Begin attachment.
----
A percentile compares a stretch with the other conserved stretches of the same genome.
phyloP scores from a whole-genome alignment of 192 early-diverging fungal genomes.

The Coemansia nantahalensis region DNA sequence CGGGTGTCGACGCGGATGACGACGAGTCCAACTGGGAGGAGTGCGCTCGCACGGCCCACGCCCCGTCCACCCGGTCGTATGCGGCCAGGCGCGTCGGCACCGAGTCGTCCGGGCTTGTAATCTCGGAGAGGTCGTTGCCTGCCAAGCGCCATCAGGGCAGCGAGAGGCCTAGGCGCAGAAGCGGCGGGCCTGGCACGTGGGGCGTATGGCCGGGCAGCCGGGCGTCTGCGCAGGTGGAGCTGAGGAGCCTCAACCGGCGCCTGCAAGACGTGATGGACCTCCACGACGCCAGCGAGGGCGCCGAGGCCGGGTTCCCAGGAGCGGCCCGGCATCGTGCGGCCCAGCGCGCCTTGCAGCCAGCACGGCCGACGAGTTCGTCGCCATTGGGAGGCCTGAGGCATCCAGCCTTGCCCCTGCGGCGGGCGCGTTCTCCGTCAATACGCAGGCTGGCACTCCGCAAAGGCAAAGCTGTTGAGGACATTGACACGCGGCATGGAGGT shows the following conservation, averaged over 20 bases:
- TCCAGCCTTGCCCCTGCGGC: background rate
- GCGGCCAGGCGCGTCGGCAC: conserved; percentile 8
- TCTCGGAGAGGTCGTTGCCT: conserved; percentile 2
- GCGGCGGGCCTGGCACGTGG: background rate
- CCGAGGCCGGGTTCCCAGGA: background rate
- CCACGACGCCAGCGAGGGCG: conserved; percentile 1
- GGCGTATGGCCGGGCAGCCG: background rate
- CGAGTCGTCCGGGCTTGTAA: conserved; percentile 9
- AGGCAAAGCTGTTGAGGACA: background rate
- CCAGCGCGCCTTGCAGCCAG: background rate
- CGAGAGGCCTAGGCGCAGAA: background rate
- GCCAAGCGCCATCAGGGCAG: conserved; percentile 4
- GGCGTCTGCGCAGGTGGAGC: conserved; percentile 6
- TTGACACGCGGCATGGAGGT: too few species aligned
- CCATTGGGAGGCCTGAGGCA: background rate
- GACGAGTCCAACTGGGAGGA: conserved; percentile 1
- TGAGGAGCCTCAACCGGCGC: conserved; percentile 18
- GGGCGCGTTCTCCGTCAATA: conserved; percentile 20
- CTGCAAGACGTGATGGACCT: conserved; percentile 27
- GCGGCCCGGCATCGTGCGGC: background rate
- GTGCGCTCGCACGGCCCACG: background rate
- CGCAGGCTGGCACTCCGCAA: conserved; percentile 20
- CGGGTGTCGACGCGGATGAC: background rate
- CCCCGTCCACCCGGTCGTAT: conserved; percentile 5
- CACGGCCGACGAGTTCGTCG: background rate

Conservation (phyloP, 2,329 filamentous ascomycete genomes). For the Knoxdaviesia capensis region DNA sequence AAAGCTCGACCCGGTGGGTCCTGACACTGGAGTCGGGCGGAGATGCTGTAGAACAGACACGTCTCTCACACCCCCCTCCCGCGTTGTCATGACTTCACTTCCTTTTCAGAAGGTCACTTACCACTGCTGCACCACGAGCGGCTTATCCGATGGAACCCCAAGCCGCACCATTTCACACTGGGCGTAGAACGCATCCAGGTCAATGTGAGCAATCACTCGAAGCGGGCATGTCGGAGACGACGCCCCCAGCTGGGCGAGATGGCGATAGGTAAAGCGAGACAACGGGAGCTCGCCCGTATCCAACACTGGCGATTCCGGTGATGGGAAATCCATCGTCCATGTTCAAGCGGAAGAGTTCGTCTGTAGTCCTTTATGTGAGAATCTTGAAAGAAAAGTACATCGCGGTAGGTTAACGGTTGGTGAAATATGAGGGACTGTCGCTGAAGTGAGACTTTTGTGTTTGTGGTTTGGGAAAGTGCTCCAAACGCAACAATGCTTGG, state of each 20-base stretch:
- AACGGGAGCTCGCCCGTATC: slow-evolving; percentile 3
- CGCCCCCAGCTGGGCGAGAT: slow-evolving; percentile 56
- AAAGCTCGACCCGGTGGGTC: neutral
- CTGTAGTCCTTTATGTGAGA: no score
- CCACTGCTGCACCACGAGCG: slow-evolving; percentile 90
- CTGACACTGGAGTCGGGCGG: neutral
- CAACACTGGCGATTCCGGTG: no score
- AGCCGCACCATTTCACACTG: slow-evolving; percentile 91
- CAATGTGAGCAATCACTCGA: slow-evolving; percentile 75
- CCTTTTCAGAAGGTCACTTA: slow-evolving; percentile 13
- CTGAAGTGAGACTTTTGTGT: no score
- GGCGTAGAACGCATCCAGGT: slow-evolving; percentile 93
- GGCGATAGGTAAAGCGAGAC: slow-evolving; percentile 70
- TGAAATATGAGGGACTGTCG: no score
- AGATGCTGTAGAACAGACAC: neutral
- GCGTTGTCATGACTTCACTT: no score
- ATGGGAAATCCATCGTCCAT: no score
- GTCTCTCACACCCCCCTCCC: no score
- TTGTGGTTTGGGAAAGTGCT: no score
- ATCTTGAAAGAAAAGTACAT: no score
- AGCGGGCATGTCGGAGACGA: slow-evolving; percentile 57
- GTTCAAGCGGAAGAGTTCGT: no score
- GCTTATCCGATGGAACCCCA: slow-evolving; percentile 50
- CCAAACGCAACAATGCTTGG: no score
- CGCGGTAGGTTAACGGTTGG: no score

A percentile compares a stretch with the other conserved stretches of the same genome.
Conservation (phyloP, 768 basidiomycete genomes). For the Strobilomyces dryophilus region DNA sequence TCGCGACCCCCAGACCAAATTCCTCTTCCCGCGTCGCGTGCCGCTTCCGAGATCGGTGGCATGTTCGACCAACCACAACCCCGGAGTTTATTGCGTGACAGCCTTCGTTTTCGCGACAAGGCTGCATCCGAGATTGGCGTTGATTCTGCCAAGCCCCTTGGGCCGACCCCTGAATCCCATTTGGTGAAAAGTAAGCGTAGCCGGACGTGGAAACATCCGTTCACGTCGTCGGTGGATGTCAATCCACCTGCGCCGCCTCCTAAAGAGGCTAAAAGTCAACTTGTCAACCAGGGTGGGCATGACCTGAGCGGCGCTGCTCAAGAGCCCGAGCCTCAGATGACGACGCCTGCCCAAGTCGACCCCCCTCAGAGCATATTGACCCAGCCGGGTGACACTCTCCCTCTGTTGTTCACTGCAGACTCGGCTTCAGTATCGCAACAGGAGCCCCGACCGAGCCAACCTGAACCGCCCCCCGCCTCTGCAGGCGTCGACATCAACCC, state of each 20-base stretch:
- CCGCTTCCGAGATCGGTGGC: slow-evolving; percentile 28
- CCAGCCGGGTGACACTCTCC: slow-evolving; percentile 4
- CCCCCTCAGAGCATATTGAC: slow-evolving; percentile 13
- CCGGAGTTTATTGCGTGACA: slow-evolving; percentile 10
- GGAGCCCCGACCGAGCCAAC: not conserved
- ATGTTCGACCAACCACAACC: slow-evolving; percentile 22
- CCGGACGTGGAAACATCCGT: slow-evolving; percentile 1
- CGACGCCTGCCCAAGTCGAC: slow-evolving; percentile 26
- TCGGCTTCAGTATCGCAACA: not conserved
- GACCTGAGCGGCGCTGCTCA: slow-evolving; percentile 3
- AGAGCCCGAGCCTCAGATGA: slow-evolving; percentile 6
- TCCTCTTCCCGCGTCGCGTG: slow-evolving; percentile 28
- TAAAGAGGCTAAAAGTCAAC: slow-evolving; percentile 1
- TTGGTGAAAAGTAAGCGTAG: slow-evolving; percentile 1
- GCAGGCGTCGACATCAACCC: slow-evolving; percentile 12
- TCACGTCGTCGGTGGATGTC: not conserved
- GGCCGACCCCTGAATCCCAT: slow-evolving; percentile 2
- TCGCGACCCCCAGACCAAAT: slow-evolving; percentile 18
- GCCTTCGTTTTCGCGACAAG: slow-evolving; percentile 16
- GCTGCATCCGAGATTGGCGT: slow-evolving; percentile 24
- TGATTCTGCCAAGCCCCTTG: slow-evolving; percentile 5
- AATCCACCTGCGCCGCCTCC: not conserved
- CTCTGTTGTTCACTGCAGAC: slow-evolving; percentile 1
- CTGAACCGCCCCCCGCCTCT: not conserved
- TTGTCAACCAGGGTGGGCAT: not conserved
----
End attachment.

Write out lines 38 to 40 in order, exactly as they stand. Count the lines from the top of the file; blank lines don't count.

- CAATGTGAGCAATCACTCGA: slow-evolving; percentile 75
- CCTTTTCAGAAGGTCACTTA: slow-evolving; percentile 13
- CTGAAGTGAGACTTTTGTGT: no score